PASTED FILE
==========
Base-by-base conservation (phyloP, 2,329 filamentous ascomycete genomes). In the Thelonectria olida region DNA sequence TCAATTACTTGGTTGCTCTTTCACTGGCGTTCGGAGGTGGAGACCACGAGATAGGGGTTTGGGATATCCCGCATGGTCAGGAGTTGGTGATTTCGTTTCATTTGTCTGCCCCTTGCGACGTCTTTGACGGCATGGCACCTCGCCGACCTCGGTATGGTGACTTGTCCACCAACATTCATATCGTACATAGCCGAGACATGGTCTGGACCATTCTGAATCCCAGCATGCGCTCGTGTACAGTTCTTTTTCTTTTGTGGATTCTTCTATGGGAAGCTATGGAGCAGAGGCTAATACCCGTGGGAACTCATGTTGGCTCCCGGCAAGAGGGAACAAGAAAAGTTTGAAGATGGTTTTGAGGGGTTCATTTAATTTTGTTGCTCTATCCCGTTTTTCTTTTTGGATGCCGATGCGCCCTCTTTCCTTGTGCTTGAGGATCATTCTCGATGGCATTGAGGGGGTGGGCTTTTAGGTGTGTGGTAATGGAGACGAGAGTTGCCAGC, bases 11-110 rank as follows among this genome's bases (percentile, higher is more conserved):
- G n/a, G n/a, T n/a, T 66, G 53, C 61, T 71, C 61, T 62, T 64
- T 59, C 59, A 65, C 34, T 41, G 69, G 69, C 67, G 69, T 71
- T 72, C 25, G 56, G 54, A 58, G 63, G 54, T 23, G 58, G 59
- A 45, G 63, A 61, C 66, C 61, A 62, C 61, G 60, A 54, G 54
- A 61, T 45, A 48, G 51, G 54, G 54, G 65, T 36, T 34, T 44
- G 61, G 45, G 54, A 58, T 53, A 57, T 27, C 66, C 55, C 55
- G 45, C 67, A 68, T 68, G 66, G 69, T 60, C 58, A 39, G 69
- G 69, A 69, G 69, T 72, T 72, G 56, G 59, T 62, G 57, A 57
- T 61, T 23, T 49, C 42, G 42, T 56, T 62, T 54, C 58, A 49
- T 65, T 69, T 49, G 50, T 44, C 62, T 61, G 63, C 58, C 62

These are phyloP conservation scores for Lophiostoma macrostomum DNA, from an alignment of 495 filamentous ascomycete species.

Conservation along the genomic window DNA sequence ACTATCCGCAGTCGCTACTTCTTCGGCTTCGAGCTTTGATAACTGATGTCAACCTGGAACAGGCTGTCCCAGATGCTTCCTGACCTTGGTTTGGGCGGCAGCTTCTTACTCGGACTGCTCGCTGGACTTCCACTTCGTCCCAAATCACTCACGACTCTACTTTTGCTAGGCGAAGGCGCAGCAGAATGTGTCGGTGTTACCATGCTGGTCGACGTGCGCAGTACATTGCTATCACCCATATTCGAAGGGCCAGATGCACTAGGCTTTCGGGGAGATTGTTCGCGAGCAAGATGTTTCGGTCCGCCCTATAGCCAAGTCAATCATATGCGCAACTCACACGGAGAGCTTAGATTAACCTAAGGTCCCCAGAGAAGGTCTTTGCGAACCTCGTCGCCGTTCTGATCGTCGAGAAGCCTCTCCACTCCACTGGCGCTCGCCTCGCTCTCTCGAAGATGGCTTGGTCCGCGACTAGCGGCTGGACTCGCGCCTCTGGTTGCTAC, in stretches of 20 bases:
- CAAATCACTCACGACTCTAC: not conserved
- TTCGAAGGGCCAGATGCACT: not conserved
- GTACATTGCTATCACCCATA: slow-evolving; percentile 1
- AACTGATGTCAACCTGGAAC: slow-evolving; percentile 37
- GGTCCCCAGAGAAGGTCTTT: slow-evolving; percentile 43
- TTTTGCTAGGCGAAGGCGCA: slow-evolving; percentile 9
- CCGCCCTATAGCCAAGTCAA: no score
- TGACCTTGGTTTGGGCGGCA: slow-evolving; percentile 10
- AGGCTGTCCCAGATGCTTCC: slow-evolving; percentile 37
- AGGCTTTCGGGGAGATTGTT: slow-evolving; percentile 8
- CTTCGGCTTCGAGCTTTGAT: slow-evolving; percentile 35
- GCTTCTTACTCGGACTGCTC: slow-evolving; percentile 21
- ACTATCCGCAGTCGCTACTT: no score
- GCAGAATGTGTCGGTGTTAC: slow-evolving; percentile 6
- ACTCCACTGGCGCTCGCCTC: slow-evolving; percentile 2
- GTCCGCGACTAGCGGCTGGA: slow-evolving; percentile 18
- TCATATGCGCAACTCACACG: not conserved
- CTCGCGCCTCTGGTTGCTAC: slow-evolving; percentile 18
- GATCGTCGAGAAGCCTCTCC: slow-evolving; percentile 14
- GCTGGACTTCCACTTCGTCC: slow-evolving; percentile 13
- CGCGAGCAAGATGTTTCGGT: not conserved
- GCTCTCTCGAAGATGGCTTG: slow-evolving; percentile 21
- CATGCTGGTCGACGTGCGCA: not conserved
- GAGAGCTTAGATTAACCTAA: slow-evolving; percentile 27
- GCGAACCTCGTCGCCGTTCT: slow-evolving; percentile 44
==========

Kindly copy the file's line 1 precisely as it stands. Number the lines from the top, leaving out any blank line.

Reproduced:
Base-by-base conservation (phyloP, 2,329 filamentous ascomycete genomes). In the Thelonectria olida region DNA sequence TCAATTACTTGGTTGCTCTTTCACTGGCGTTCGGAGGTGGAGACCACGAGATAGGGGTTTGGGATATCCCGCATGGTCAGGAGTTGGTGATTTCGTTTCATTTGTCTGCCCCTTGCGACGTCTTTGACGGCATGGCACCTCGCCGACCTCGGTATGGTGACTTGTCCACCAACATTCATATCGTACATAGCCGAGACATGGTCTGGACCATTCTGAATCCCAGCATGCGCTCGTGTACAGTTCTTTTTCTTTTGTGGATTCTTCTATGGGAAGCTATGGAGCAGAGGCTAATACCCGTGGGAACTCATGTTGGCTCCCGGCAAGAGGGAACAAGAAAAGTTTGAAGATGGTTTTGAGGGGTTCATTTAATTTTGTTGCTCTATCCCGTTTTTCTTTTTGGATGCCGATGCGCCCTCTTTCCTTGTGCTTGAGGATCATTCTCGATGGCATTGAGGGGGTGGGCTTTTAGGTGTGTGGTAATGGAGACGAGAGTTGCCAGC, bases 11-110 rank as follows among this genome's bases (percentile, higher is more conserved):